What She Never Told Me@Kate McQuaile
Outside, the light is fading across the stretch of the extended town, past the estates towards the farmland and low hills beyond. My mother, no longer conscious, is also fading. The nurses haven’t spelled it out in so many words, but everything they say makes me think she is close to the end.
‘Talk to her,’ the nurses say. ‘She’ll hear you. The hearing is the last thing to go.’
So I talk to her in a low voice, mostly about long ago when I was a child because that was the time we were closest. I talk about our outings to the sea, the two of us walking down to Amiens Street Station and taking the train to Skerries, where we would change into our bathing costumes and run as fast as we could into the waves so that there was no time to change our minds. Sometimes we went further, taking the train all the way to Drogheda and then a bus to Clogherhead.
I remind her of how hungry we used to be after our dips in the cold water, so hungry that it didn’t matter that somehow the sand always found its way into the sandwiches she had packed. She would point into the distance at the Mourne Mountains, miles away to the north. And always, before we went back home, we would walk to the harbour to watch the seals that followed the fishing boats in from the sea.
Those memories are real, as real as everything I see before me now, except that the colours are muted, old-fashioned. They almost have a smell to them, the way the dark green of the old double-decker buses that carried us about seemed to have a smell to it.
I talk on, hoping she can still hear, losing myself in those memories as I recall them, so that the sound my mother makes – a ssshhh sound, repeated over and over – comes as a shock. At first, I think she’s saying, ‘Shush,’ telling me to be quiet. But there’s distress in the sound, as if there’s something more she’s trying to get out but can’t.
‘What is it, Mamma? What are you trying to say?’ I ask her gently, but there’s no answer, only the ssshhh, again and again. Eventually, the effort of it is too great for her and she sighs and lapses back into silence. I watch and wait. She is so calm now that I don’t even notice the point at which she finally stops breathing.
Hours later, morning is creeping through a gap in the curtains into the dark bedroom where I’ve lain awake through what was left of the night. I’m frantic, physically and mentally, my body trying to find a place in the bed that will bring some rest, my head trying to keep track of the thoughts that dart like arrows through it.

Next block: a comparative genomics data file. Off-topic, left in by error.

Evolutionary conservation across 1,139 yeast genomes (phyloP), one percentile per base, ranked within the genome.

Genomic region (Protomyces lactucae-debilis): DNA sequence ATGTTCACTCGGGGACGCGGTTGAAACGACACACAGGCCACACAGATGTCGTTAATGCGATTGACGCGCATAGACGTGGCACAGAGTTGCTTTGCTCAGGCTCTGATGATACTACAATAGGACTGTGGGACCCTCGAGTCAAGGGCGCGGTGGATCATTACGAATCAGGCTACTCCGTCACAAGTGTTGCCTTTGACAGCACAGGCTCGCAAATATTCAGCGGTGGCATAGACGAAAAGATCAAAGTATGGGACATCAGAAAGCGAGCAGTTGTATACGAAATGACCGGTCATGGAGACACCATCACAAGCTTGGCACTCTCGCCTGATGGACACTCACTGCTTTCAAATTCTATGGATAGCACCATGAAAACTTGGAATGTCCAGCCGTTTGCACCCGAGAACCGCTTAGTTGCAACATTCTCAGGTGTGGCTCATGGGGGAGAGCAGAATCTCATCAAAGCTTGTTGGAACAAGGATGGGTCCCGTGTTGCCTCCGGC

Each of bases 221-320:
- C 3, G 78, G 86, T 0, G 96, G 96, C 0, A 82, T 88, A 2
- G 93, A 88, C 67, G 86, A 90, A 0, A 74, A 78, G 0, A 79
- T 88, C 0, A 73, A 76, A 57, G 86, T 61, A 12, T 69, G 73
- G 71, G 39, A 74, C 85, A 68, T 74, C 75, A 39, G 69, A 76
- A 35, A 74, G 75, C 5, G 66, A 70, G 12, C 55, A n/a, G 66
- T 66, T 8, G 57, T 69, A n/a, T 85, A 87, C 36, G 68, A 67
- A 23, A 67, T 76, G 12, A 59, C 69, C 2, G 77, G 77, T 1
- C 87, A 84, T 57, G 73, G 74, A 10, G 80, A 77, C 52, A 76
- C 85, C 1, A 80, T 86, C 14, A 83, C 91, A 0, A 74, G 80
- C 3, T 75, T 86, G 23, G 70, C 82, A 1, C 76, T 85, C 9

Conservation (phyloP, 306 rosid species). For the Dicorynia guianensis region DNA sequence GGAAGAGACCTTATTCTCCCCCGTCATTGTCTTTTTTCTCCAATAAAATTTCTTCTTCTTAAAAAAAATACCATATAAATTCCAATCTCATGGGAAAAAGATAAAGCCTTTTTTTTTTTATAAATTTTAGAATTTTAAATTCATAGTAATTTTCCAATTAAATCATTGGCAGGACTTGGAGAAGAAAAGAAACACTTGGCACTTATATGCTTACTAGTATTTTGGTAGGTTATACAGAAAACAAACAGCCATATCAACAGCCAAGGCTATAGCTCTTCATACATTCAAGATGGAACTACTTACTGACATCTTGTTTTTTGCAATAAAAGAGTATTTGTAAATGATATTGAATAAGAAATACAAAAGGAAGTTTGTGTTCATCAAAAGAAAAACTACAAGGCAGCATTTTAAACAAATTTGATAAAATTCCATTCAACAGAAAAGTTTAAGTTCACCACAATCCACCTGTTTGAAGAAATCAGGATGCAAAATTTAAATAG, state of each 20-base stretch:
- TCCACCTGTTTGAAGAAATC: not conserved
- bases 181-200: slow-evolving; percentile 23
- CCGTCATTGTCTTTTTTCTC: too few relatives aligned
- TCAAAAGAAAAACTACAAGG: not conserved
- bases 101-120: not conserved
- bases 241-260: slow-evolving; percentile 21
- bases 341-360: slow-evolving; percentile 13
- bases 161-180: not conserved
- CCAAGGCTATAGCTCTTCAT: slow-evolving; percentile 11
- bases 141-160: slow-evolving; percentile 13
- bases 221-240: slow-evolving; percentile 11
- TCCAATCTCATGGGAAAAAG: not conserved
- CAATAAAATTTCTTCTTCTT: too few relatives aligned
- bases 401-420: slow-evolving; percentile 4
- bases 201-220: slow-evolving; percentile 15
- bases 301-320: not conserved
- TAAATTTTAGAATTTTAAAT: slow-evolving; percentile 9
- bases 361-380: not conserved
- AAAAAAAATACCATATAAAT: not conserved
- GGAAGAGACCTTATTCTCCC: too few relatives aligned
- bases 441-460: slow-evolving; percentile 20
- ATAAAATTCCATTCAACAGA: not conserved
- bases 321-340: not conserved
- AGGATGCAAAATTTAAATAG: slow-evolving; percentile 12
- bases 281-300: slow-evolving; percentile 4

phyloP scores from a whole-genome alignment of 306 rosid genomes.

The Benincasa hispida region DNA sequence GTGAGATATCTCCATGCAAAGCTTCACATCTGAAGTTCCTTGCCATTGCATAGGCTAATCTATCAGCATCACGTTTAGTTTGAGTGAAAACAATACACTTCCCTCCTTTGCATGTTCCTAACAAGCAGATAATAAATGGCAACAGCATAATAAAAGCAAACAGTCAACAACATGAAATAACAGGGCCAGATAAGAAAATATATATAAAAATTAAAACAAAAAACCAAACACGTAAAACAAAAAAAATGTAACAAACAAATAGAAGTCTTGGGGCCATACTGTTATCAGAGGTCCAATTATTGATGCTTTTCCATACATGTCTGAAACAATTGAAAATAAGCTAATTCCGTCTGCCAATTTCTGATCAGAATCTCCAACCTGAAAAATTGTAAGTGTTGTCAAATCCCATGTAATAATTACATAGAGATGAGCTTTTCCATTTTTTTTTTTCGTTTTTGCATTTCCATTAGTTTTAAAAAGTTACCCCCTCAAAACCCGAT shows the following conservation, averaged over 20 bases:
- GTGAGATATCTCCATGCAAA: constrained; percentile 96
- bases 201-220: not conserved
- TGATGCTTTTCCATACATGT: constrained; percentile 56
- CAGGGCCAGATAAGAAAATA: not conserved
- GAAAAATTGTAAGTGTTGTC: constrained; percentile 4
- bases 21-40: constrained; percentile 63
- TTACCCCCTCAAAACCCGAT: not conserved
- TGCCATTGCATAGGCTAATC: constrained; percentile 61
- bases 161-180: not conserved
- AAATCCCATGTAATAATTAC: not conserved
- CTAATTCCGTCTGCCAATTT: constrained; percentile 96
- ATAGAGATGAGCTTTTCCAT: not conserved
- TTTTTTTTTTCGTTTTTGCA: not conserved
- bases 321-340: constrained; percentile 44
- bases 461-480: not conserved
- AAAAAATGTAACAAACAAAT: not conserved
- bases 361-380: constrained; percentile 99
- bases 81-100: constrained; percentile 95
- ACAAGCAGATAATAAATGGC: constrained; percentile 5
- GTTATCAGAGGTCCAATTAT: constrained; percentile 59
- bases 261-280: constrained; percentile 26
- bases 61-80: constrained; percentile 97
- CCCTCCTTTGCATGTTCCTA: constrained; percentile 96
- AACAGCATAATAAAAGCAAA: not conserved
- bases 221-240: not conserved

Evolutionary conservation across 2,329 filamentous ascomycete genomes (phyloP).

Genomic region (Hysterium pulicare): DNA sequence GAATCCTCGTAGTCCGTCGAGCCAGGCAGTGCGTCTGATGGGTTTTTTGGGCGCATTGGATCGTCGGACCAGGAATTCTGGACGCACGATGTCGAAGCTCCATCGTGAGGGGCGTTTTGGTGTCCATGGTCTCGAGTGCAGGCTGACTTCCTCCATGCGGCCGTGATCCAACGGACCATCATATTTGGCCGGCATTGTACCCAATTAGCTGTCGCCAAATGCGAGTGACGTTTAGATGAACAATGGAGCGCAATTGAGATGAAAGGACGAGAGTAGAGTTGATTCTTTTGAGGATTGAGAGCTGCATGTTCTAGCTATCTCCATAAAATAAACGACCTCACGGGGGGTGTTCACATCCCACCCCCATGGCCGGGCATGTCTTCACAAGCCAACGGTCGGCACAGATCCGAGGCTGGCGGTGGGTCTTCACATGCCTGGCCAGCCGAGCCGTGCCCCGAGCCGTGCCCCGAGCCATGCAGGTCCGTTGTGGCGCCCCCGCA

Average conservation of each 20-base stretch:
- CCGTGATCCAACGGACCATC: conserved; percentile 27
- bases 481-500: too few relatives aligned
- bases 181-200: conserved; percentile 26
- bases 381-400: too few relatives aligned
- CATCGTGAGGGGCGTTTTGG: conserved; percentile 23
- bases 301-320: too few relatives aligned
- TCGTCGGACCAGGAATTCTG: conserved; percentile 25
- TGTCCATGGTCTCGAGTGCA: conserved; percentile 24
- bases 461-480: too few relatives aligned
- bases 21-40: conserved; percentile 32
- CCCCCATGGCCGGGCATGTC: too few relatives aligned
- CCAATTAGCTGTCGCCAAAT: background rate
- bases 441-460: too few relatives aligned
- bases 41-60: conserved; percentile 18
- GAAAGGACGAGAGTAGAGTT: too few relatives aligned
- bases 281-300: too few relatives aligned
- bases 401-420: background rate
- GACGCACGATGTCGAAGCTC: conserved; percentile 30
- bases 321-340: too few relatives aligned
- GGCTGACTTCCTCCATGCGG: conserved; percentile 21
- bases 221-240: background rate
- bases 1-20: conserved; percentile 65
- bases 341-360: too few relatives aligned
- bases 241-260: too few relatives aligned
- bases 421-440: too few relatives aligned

And, as if from a shell picked up on the beach and held to the ear, I keep hearing that sound she made before she died, the ssshhh sound. I hear it over and over again, ebbing and flowing, relentless in its rhythm, haunting and tormenting.
I can’t bear to think that something I said might have penetrated her unconscious state to hurt her. We had our moments, my mother and I, but even at those times when I thought I had come close to hating her I knew that there was no escaping the bond we had.
I talked to her about memories last night. I don’t know whether she heard me or not. But there’s another memory that I didn’t bring up because it hurt her once, a memory that has punctuated most of my life and that I have never understood.
It surfaces now, unbidden, and I see a green postbox and a small hand stretching upwards to push an envelope into its oblong mouth. The edges of the image are blurred. It’s as if someone has opened an old tarnished locket to reveal a silent film playing in slow motion inside. It’s always the same. It plays over and over, the little hand never in any position but extending upwards, the envelope always held in those childish fingers, the mouth of the green postbox almost within reach.
And then, as strangely as it has appeared, the grainy image fades, leaving me puzzled and slightly disturbed, even a little afraid.
I am never sure whether that small hand is mine. But if not mine, whose?
My mother’s coffin stands in front of the altar. It felt